Typically, when I set out to compose a work, I try to put together a window that allows to viewer to see into a complete scene. As an illustrator, I deal with narrative, setting, and continuity. Foreground, middle-ground, and background are all addressed and developed in relation to each and to the boarders of the picture plane. For this assignment, where we were asked to work in a new way, that is not typical for us, I decided to disregard the idea of making a moment in time and to forget the idea of rendering a three-dimensional space.
I have always admired and envied purely decorative arts; things denoted as crafts such as embroidery, stationary, henna, and decorative boarders embellish the everyday objects of our lives and make them pleasing to look at, however they do not receive the same attention or respect as something that is framed–either literally or just by the edges of the image area.
Surface decoration can be just as laborious and complicated to construct as conceptual art but it differs so greatly because of its lack of meaning. It is so simple and upfront and that is why it appeals to me: because it is a change from the image that begs you to think about it. My henna-covered turtle is a simple image that is completely lacking in deeper meaning. It is surface decoration only, with no story, or mood, or space, or even boarders. The image stands alone without an environment and it is exactly what the viewer sees and nothing else. Yet it is still an image that I feel is worth creating because of the simple, straight-forward, decorative pleasure it delivers.
The first state of the image, the black henna on creme paper, was created very simply by drawing the design carefully onto a lithography stone. This was my first time working with a stone and those things are HEAVY. My stone was only 10″x 12″ and it weighed at least 15 lbs. Probably more. That might not seem like a lot to the rest of you, but I am a peanut!
For assignment III, the first state went fantastically and I am very happy with the results. So happy, in fact, that I did an addition of six, instead of the required five. (Yo. I’m selling these prints too….make me an offer)
The second state was made by counter-etching the first state, removing all of the gum so that I could apply more grease. I applied liquid touche (greasy paint) over the entire turtle, covering up all my pretty designs. Then, with an etching needle, and two scratch board styluses, I delicately carved out the same exact image out of the black turtle. The second stare is almost a negative image of the first, but there are obvious differences in weight of the line. When printing my second state, the areas that I had scratched out of the stone began to fill in. I pulled four prints, the first of which was just fine, with the others getting progressively darker and more filled in. So after four prints, I stopped, washed out the image, re-etched it, and then pulled six more copies with a less greasy ink. I had other problems while printing with the amount of ink on the stone and with the paper sticking to the stone and taring when I removed it, but eventually I did manage to get five good prints, though they may not be perfectly identical. Because of depressions in the stone, it was difficult to hit all places with the same amount of ink. The roller was much larger than the stone and so ink would build up on the outside while not hitting enough of the inside. Plus, even after re-etching, some lines still filled in where the ink was just too thick. But I do not mind the slight imperfections, as I think it gives the image character and a quirk.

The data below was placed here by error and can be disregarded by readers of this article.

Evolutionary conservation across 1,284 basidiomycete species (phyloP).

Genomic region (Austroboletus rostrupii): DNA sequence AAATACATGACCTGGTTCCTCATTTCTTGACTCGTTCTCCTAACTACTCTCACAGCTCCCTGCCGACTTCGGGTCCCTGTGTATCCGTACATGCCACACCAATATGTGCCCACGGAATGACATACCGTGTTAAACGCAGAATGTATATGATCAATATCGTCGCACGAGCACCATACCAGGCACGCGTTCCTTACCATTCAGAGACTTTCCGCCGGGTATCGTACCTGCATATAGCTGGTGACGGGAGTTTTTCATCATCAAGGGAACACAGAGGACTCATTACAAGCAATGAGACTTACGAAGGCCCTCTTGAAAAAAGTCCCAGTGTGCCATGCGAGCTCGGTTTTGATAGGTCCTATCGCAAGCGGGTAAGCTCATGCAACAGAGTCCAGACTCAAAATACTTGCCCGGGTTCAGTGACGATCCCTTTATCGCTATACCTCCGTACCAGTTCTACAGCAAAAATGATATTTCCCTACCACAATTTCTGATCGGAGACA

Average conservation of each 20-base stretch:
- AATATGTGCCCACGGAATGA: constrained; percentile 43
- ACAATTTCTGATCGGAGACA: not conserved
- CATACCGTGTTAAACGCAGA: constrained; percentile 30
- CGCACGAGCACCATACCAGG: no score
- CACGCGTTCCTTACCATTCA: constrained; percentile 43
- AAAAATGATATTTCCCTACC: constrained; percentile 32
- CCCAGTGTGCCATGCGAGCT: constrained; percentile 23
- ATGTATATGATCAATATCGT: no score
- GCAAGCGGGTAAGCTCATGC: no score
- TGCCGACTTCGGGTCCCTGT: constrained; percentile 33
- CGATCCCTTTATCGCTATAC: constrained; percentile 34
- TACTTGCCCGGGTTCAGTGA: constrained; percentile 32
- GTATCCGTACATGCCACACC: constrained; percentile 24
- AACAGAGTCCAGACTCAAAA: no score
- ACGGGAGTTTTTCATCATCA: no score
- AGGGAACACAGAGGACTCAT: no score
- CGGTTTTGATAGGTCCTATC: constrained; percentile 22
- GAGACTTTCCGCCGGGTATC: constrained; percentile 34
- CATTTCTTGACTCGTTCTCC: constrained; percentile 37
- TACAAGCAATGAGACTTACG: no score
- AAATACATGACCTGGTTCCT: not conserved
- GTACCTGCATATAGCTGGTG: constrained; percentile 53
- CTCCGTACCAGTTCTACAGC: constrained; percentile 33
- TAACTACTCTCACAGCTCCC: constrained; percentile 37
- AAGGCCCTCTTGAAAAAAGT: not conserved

I am excited to frame these two states together and hang them in my room. If I can somehow manage to craft my own frame out of beach wood, that would be just fantastic. But I will probably end up modifying an old frame from a yard -sale.